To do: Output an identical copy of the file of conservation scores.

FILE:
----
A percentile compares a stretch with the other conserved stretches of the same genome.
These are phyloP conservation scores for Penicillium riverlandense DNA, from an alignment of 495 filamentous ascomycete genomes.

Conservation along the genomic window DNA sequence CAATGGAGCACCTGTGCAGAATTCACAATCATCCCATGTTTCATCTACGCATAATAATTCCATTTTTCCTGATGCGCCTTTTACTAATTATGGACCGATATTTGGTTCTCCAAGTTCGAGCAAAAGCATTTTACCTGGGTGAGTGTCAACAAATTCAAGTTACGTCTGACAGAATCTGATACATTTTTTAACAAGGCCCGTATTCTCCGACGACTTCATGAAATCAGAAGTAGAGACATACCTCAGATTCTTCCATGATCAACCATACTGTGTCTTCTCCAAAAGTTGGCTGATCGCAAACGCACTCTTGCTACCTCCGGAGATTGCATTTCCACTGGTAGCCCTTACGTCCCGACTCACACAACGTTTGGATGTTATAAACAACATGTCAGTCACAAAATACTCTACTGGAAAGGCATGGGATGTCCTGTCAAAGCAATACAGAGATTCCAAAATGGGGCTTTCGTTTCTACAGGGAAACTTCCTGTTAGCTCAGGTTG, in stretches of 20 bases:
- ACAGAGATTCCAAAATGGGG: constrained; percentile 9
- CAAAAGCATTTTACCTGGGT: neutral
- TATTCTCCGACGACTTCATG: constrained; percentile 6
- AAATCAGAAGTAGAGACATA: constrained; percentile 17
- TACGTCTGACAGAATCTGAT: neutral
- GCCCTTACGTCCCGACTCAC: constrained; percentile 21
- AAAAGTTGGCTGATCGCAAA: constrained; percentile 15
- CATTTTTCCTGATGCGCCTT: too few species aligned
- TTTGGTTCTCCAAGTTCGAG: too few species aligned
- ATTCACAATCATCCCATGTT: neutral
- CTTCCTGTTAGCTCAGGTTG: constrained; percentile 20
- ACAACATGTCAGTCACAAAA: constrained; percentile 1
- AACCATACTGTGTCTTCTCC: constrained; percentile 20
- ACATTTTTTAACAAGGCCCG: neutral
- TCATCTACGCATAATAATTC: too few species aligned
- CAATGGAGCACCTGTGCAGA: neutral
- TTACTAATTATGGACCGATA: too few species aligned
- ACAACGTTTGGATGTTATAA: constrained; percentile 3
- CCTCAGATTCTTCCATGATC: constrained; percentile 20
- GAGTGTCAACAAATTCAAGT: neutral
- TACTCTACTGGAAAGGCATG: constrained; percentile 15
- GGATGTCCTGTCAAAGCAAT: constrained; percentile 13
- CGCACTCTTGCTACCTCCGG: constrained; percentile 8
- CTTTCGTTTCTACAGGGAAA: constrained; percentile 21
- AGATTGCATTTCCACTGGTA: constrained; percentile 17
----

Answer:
A percentile compares a stretch with the other conserved stretches of the same genome.
These are phyloP conservation scores for Penicillium riverlandense DNA, from an alignment of 495 filamentous ascomycete genomes.

Conservation along the genomic window DNA sequence CAATGGAGCACCTGTGCAGAATTCACAATCATCCCATGTTTCATCTACGCATAATAATTCCATTTTTCCTGATGCGCCTTTTACTAATTATGGACCGATATTTGGTTCTCCAAGTTCGAGCAAAAGCATTTTACCTGGGTGAGTGTCAACAAATTCAAGTTACGTCTGACAGAATCTGATACATTTTTTAACAAGGCCCGTATTCTCCGACGACTTCATGAAATCAGAAGTAGAGACATACCTCAGATTCTTCCATGATCAACCATACTGTGTCTTCTCCAAAAGTTGGCTGATCGCAAACGCACTCTTGCTACCTCCGGAGATTGCATTTCCACTGGTAGCCCTTACGTCCCGACTCACACAACGTTTGGATGTTATAAACAACATGTCAGTCACAAAATACTCTACTGGAAAGGCATGGGATGTCCTGTCAAAGCAATACAGAGATTCCAAAATGGGGCTTTCGTTTCTACAGGGAAACTTCCTGTTAGCTCAGGTTG, in stretches of 20 bases:
- ACAGAGATTCCAAAATGGGG: constrained; percentile 9
- CAAAAGCATTTTACCTGGGT: neutral
- TATTCTCCGACGACTTCATG: constrained; percentile 6
- AAATCAGAAGTAGAGACATA: constrained; percentile 17
- TACGTCTGACAGAATCTGAT: neutral
- GCCCTTACGTCCCGACTCAC: constrained; percentile 21
- AAAAGTTGGCTGATCGCAAA: constrained; percentile 15
- CATTTTTCCTGATGCGCCTT: too few species aligned
- TTTGGTTCTCCAAGTTCGAG: too few species aligned
- ATTCACAATCATCCCATGTT: neutral
- CTTCCTGTTAGCTCAGGTTG: constrained; percentile 20
- ACAACATGTCAGTCACAAAA: constrained; percentile 1
- AACCATACTGTGTCTTCTCC: constrained; percentile 20
- ACATTTTTTAACAAGGCCCG: neutral
- TCATCTACGCATAATAATTC: too few species aligned
- CAATGGAGCACCTGTGCAGA: neutral
- TTACTAATTATGGACCGATA: too few species aligned
- ACAACGTTTGGATGTTATAA: constrained; percentile 3
- CCTCAGATTCTTCCATGATC: constrained; percentile 20
- GAGTGTCAACAAATTCAAGT: neutral
- TACTCTACTGGAAAGGCATG: constrained; percentile 15
- GGATGTCCTGTCAAAGCAAT: constrained; percentile 13
- CGCACTCTTGCTACCTCCGG: constrained; percentile 8
- CTTTCGTTTCTACAGGGAAA: constrained; percentile 21
- AGATTGCATTTCCACTGGTA: constrained; percentile 17